What’s in a name? Would an Area IV by any other name be as sweet?
On Tuesday, voting wrapped up in a survey asking Cambridge residents if they thought the neighborhood should have a name change—and if so, what that new identifier should be. You can read all about City Council’s impetus for the vote in the August policy order calling for it, but the short version is essentially this: In 1940, the city’s Planning Board divided Cambridge into 13 districts named—you guessed it—Areas 1 through 13. Area IV is the dense neighborhood sandwiched between Central, Inman and MIT, with Mass. Ave. and Main Street on its southern border, Prospect Street to the west, Hampshire Street to the north and the Grand Junction Railroad tracks on the east.
Over time, nearly all of these districts evolved to have more “formal” titles like East Cambridge, Agassiz and Strawberry Hill. Area IV was initially a part of Cambridgeport, and while the neighborhood was for a time (and is still to some) known as “the Port,” it is the only remaining district largely referred to by its planning term. Since Area IV was also the descriptor police used for the neighborhood, there are also residents who feel the name has a connotation of being a “police term.”
This isn’t the first time City Council has considered a name change for the neighborhood. Councilor Marc McGovern tells us that there was another vote earlier this year, and as Cambridge Day notes, Area IV won. But this time around residents were surveyed, with both an online vote and an in-person one at Area Four Day on September 12.
McGovern, who grew up in Cambridge and remembers hearing locals refer to the area as the Port in his youth, says he supports the idea of a name change. “I certainly would like [residents] to have a neighborhood that’s named after something they can feel more proud of as opposed to something that denotes a negative message of being a neighborhood that the police have to pay special attention to,” he says, though he adds that he will, of course, defer to the residents of the neighborhood.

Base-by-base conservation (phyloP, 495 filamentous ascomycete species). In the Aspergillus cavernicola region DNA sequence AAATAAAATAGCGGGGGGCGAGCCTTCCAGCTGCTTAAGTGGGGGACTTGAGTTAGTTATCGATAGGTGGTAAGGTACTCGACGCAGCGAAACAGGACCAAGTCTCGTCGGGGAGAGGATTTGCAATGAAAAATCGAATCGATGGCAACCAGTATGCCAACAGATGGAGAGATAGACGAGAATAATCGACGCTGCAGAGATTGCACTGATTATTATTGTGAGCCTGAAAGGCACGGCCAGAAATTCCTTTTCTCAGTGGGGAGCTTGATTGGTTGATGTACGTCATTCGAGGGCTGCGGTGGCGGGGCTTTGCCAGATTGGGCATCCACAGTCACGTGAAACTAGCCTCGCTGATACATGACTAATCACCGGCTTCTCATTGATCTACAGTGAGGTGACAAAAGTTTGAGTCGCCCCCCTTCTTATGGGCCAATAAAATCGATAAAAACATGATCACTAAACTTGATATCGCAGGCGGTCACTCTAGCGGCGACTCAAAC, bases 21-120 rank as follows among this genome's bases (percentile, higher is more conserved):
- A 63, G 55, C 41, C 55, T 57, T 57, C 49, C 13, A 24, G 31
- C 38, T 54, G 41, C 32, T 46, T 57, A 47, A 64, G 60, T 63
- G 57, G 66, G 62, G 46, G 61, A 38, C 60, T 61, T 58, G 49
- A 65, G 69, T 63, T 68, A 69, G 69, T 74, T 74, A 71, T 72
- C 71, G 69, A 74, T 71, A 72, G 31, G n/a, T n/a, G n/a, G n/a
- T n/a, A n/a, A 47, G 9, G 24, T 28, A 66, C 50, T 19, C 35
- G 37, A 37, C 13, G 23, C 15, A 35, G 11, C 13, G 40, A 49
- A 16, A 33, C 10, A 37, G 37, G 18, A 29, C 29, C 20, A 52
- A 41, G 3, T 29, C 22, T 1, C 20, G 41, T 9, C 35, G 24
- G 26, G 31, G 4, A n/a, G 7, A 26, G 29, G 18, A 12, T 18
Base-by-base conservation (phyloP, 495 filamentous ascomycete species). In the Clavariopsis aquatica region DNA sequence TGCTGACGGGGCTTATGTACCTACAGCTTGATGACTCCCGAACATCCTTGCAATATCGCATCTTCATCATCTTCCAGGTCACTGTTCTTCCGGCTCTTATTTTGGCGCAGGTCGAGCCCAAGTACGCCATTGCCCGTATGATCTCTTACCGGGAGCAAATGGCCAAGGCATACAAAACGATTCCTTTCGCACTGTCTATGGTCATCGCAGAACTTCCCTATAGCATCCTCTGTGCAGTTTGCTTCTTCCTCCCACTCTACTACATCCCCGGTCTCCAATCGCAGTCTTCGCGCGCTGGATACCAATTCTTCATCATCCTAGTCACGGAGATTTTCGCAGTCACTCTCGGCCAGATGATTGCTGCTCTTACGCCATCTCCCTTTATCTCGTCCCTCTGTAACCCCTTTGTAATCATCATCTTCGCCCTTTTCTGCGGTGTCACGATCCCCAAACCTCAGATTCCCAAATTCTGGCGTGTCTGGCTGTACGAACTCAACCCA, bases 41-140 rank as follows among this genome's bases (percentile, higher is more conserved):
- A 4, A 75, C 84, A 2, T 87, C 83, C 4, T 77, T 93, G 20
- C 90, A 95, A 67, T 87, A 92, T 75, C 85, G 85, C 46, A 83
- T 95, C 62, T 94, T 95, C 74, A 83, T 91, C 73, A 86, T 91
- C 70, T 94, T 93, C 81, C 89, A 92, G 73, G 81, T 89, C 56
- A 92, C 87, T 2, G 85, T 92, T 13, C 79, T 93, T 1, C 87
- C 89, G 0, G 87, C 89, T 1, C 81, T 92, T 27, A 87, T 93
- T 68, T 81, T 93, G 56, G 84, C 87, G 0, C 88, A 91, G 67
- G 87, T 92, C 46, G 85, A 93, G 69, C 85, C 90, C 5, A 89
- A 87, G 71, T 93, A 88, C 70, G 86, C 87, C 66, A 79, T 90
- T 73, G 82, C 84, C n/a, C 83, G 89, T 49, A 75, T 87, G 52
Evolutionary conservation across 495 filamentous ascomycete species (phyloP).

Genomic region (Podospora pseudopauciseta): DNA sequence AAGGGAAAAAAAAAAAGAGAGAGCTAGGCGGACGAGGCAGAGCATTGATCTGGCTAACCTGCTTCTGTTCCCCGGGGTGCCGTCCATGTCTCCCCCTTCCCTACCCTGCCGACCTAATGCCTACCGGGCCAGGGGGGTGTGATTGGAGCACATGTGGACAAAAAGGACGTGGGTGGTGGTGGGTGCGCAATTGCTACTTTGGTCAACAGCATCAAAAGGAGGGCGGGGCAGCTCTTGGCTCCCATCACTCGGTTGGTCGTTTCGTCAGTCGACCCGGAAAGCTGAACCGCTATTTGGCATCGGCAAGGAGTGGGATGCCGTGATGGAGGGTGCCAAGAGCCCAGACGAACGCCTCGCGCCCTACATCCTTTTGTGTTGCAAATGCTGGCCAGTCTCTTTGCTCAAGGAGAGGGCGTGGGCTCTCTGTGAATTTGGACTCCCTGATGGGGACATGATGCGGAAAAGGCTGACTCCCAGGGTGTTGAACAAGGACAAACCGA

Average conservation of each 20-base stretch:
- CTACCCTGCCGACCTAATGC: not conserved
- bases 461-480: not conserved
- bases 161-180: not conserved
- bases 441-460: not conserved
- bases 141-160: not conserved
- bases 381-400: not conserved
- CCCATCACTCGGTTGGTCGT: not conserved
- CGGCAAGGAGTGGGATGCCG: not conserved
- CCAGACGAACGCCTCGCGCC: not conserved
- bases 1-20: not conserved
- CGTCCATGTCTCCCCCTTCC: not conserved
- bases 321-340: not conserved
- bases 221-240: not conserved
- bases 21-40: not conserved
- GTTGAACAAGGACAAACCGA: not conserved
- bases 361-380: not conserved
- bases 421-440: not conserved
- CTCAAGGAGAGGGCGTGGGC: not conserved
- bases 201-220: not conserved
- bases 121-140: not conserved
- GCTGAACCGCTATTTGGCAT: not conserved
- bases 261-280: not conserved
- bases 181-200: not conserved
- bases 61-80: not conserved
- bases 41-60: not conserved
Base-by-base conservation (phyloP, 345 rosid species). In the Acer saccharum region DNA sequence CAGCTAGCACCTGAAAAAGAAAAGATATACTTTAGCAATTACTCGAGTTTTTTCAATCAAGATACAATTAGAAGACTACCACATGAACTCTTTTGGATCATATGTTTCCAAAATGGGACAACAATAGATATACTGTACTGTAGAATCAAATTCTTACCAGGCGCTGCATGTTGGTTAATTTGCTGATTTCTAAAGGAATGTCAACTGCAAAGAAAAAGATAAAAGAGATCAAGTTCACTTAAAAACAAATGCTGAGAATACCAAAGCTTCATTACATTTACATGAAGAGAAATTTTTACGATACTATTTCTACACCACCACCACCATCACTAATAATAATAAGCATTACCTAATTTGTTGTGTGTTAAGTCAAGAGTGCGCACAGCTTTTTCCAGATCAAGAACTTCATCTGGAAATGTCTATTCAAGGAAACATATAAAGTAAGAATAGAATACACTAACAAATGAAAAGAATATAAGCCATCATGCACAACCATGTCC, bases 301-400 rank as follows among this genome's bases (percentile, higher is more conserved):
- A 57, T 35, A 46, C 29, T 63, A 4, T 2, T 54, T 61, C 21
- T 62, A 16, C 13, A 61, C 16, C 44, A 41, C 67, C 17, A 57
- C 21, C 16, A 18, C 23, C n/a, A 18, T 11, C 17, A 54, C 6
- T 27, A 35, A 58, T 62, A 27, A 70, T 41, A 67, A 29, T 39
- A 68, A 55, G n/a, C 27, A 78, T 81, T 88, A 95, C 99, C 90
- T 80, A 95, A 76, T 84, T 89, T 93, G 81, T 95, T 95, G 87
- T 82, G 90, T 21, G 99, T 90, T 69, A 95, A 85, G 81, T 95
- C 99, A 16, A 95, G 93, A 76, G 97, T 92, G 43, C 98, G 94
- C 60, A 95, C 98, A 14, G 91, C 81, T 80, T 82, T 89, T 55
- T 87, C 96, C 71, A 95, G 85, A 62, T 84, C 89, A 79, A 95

As we looked into the history of Area IV, our thoughts (as they often do) turned to pizza—namely, Area Four pizza (500 Technology Sq.), an eatery whose owners are so proud to be a part of the neighborhood that they named their restaurant after it and have a paragraph about the location on their website. What do the people behind this beloved local dough dispensary think about the Area IV name?
“There was a lot of confusion when we first got here about this location,” says Area Four co-owner Michael Krupp of the origins of the establishment’s moniker. “People thought we were Kendall Square, people thought we were Central Square, and for those who are not native to Cambridge … the Area IV neighborhood was kind of unknown. So we called ourselves Area Four because we really wanted to pay homage to the neighborhood that we were based out of.”
Krupp isn’t a native Cantabrigian, but he’s lived in the city for years (and is familiar with Area IV specifically because he had a high school girlfriend from the neighborhood). He’s a wealth of knowledge about this neck of the woods—for example, he can tell you that Alexander Graham Bell made the first ever telephone call from Area IV and that the first sewing machine was invented there. And he’s not super keen on the thought of rebranding the region.
“I’m not a huge fan of the idea of the name change,” he says. “I love Area IV, I love the name Area IV, I love the identity that this part of Cambridge has. If it was just my vote, I would say leave it.”
Even if the change does pass, Krupp says he thinks locals will continue to refer to the neighborhood by its numerical name. (Councilor McGovern agrees: “It’ll probably take a long time to get people to stop calling it Area Four,” he admits with a chuckle.) And of course, regardless of the signifier that appears on city documents, Krupp is certain that the area will remain a distinct nook of the city, a region with its own rich history and unique style.
“At the end of the day, it’s not about the name, it’s about the neighborhood, and it’s about the people in the neighborhood,” he says. “Whether you call it the Port or you call it Area Four, whether or not people confuse it for Kendall Square, this is an incredibly dynamic neighborhood filled with artists and techies alike. You’ve got some of the wealthiest people in the world at these tech firms mixing with people from the most humble beginnings, and it’s really a wonderful thing.”